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Friday, October 23, 2015

Chemistry Literature Feature, Vol XI: University of Michigan Edition

The #SciBlogReaders survey is still underway! If you enjoy this blog or another science blog, click here to learn how you can help bloggers and win some cool prizes for yourself.

Have you seen a good paper lately? Written one? Send it in and have it featured here! treetownchem@gmail.com

In this episode of the Chemistry Literature Feature, we celebrate chemistry at the University of Michigan! Keep scrolling to learn about chemical reactions happening high in the clouds, how to teach a bad catalyst to keep itself together for longer, and new developments in small molecule cancer treatments. But first, check out the Chem Lit Feature's newest addition: CLFPic!
This volume's CLFPic comes to us from Aaron Goodman, who graduated from the University of Michigan with a B.S. in chemistry and went on to graduate school at MIT. His photo, taken through a microscope eyepiece, shows flakes of molybdenum disulfide, MoS2. MoS2 can be separated into sheets that are only a few atomic layers thick, much in the same way that graphite can be made into graphene. The blue flake in the picture is only 3 atomic layers! Such thin MoS2, which is a semiconducting material, could find applications in miniaturized electronics or light-emitting diodes.

Monday, October 19, 2015

Scientists Surveying Science Blog Readers - For Science!

Do you have a few minutes for some questions?

Dr. Paige Jarreau and Dr. Lance Porter of Louisiana State University want to know who reads science blogs and why - and for that, they need your help.

Tree Town Chemistry has been randomly selected to participate in the #SciBlogReaders survey. If you've enjoyed this blog (or if you read it anyway through some sort of self-inflicted punishment), please take a few minutes to go through this survey. You'll be helping the research team and blog writers everywhere to understand who our audience is so that we can create even better content for you.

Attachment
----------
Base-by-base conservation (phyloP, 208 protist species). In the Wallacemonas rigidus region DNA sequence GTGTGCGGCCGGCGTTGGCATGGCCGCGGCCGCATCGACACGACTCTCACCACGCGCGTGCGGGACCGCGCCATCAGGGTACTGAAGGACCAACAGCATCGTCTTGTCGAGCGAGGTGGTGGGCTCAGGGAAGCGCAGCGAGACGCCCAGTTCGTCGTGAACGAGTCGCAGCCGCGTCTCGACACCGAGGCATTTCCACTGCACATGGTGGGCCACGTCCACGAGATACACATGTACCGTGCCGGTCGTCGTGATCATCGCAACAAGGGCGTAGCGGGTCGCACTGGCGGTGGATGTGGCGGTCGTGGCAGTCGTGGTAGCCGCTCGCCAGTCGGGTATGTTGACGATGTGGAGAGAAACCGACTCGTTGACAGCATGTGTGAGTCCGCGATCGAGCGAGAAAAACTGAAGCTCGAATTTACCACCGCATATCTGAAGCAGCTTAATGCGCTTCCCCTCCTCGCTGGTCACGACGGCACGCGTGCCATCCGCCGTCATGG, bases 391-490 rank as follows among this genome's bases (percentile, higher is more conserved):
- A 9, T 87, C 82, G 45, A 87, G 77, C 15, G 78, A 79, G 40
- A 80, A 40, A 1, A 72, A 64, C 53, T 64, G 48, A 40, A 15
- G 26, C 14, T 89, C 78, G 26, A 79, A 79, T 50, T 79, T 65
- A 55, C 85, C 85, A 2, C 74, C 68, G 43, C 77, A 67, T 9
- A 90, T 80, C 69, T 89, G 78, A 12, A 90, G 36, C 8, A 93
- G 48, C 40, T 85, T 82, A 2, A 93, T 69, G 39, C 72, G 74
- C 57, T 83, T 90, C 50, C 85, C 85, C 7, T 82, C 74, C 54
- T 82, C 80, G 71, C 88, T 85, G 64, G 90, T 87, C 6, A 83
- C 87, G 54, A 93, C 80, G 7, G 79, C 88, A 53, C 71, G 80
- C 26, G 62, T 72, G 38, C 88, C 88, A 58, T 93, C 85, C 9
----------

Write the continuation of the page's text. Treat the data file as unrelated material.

But wait! There's more!

For completing the survey, you'll be entered into a drawing to receive one of two $50.00 Amazon Gift Cards. Two Tree Town Chemistry readers are guaranteed to win, so based on our readership your odds are pretty high (cough). There are other cool prizes that are being given out randomly as well, including some science t-shirts and artwork. Everyone who fills out the survey gets a free science art prize from Paige.

Please take 10-15 minutes to complete the #SciBlogReaders survey! Thank you!

Friday, October 9, 2015

Cosmic Chemistry: Seasonal salt-water flows could sustain human life on Mars via perchlorate decomposition

My dream job is to work for NASA as a research scientist.  In fact, I (kind of) lived this dream the summer before my senior year of college, where I was an intern at NASA Glenn Research Center (GRC) in Cleveland, Ohio in the photovoltaics lab.  Of all the things I learned while I was there, one that stuck out, albeit trivial, was that they absolutely love making acronyms.  In fact, I listened to one presentation where there were more acronyms on the slides than actual words or pictures.  Point being, get ready for the most acronym-filled blog post of Tree Town Chemistry’s existence.

NASA released in a press conference on Monday, September 28th, 2015 that flowing liquid salt water has been discovered on the surface of Mars.  This discovery explains the observation of large, seasonal flows that appear as lines on the slopes of many Martian craters, called Recurring Slope Lineae (RSL), which can be up to hundreds of meters long and up to ~5 meters wide. The discovery of these RSL - and the chemistry behind them - has prompted NASA to further detail some exciting plans of sending astronauts to Mars.

Friday, October 2, 2015

ICYMS 4: Mirkin and Schatz's Gold Nanoparticle Lattices Mess with Light in New Ways

What do stained glass windows, single molecule sensing, and light-emitting diodes have in common?

Right now, not much. But research from the laboratories of Northwestern University chemists Dr. George Schatz and Dr. Chad Mirkin are trying to change that. Together, they have published several papers on a new breed of nanoparticle superlattices - materials that are turning out to do unique tricks with light. Their research contributes to the field of plasmonics, which encompasses optical phenomena that give stained glass windows their color and could find application in futuristic devices.